Brown vs Cornell- Math & Science

<p>Can Brown compete with Cornell in the math and sciences?</p>

<p>NO NO NO NO. Brown is a great school, however Brown CANNOT compete with Cornell when it comes to in-depth study and research in Math and Science. links may help.</p>

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<p>That's not true at all Jamaica. Non-sense, actually.</p>

<p>I am from LI and from a school that sends 2-3 kids to Cornell each year and rarely gets anyone into Brown. I went to Brown and studied chemistry and would NOT have gone to Cornell for undergraduate science.</p>

<p>There's no question we can compete for undergraduate science with Cornell and may even be quite a bit better for specific people for undergraduate science.</p>

<p>@modestmelody: Not to hijack the thread, but can you say anything about the two schools from the perspective of chemical engineering?</p>

<p>Nope, not really. Not a big fan of Chem-E, just doesn't interest me at all. What I can tell you is that we have had many threads that I've talked about engineering in the past that are worth searching for general engineering info.</p>

<p>Another Link.</p>

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<p>For Engineering.</p>

<p>@Modestmelody, I dont speak with emotions and say what makes me feel better. I SHOW the facts. No one would question that Brown is not a great school. The fact is when it comes to Engineering, Sciences, and Math Cornell is superior, that's just the facts. I am sure Brown may be rank better in certain other categories, but definately not these when compared to Cornell. Also, about the fact that your school sends 2-3 at Cornell and hardly any to Brown, well Cornell have about 3500 in a freshman class and Brown about 1,500, so it would be more likely that more people from your school ended up at Cornell, these schools often share many of the same applicants. Anything else?</p>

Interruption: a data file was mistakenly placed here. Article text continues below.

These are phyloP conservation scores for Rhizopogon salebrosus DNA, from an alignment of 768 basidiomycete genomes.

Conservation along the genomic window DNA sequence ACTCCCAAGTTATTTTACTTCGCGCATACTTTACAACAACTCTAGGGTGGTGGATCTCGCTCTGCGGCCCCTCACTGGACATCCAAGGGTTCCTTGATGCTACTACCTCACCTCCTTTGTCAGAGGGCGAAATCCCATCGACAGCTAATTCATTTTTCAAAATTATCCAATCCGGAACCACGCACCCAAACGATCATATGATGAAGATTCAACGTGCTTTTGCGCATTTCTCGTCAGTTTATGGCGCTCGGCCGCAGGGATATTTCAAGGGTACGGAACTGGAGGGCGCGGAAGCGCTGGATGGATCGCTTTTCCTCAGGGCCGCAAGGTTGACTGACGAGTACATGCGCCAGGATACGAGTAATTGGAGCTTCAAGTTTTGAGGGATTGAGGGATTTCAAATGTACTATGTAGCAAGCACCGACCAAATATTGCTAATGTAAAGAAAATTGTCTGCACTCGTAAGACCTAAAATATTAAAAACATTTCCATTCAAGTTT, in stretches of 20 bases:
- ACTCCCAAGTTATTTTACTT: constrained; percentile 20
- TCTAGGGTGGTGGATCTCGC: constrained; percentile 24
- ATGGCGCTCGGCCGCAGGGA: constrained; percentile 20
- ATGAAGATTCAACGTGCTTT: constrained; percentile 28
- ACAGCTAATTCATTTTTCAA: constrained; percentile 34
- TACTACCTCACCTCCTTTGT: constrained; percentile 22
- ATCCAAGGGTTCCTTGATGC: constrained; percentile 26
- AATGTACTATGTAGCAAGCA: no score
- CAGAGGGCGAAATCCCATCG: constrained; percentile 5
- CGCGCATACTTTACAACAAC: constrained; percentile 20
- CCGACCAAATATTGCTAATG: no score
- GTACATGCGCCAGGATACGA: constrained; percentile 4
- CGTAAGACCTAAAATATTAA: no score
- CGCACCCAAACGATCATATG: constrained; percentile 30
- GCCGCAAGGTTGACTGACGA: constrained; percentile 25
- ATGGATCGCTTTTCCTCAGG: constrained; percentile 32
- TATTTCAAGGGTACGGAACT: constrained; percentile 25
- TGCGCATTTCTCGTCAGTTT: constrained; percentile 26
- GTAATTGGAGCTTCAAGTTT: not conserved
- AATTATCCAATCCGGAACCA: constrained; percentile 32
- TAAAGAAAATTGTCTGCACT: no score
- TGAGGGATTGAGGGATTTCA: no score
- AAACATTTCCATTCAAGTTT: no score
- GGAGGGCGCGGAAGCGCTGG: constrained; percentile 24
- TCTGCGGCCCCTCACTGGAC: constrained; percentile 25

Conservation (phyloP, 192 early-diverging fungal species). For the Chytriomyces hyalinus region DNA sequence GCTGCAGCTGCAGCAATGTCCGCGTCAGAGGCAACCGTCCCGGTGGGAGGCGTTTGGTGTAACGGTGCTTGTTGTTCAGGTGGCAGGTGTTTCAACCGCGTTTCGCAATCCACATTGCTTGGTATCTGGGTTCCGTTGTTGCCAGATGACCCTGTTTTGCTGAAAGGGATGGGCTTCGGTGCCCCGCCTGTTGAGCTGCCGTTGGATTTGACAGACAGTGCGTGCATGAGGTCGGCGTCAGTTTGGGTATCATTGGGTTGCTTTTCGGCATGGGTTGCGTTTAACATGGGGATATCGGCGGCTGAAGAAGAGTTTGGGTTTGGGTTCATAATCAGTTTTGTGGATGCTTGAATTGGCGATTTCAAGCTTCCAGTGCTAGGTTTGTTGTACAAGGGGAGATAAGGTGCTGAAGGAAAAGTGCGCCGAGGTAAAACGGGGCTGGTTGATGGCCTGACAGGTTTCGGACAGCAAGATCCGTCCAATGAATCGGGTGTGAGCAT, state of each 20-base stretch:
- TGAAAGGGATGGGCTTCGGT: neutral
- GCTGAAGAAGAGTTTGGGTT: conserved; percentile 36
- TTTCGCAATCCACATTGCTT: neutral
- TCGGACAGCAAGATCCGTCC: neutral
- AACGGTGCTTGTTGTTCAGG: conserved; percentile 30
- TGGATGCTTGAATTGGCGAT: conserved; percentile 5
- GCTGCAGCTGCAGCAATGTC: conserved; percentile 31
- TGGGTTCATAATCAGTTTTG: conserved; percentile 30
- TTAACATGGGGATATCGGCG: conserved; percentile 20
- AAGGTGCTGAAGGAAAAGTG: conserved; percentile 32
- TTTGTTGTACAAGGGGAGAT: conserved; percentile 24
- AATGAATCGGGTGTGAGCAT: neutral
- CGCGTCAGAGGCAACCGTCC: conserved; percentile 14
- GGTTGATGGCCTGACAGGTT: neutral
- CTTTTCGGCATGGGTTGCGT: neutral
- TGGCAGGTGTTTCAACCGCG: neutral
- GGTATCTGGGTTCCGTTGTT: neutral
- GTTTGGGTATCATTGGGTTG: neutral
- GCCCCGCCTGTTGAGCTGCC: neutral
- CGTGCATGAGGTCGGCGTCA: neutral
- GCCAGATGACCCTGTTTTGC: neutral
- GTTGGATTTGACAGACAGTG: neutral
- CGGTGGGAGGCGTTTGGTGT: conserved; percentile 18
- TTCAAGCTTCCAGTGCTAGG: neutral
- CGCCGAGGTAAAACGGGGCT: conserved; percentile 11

<p>When it comes to your ranking, you've listed all information that either reflects graduate school information or has no actual methodology produced (Gourmans). I never said Brown was best across the board for engineering and if you read my posts about engineering on here you'll see me consistently say that Brown engineering is strong, respected, and will result in a job or graduate school if that is what you want. Beyond that, there are specific strengths to being in a smaller department that espouses Brown's philosophy of engineering learning that may make Brown a better place for engineering for SOME students.</p>

<p>In the sciences, first off, Brown's applied math department and computer science easily compete with Cornell. Secondly, while Brown's chemistry department is nothing like Cornell's for graduate students, Brown's chemistry department was able to provide a head-and-shoulders better experience than what is the norm at Cornell. I say that having LIVED it.</p>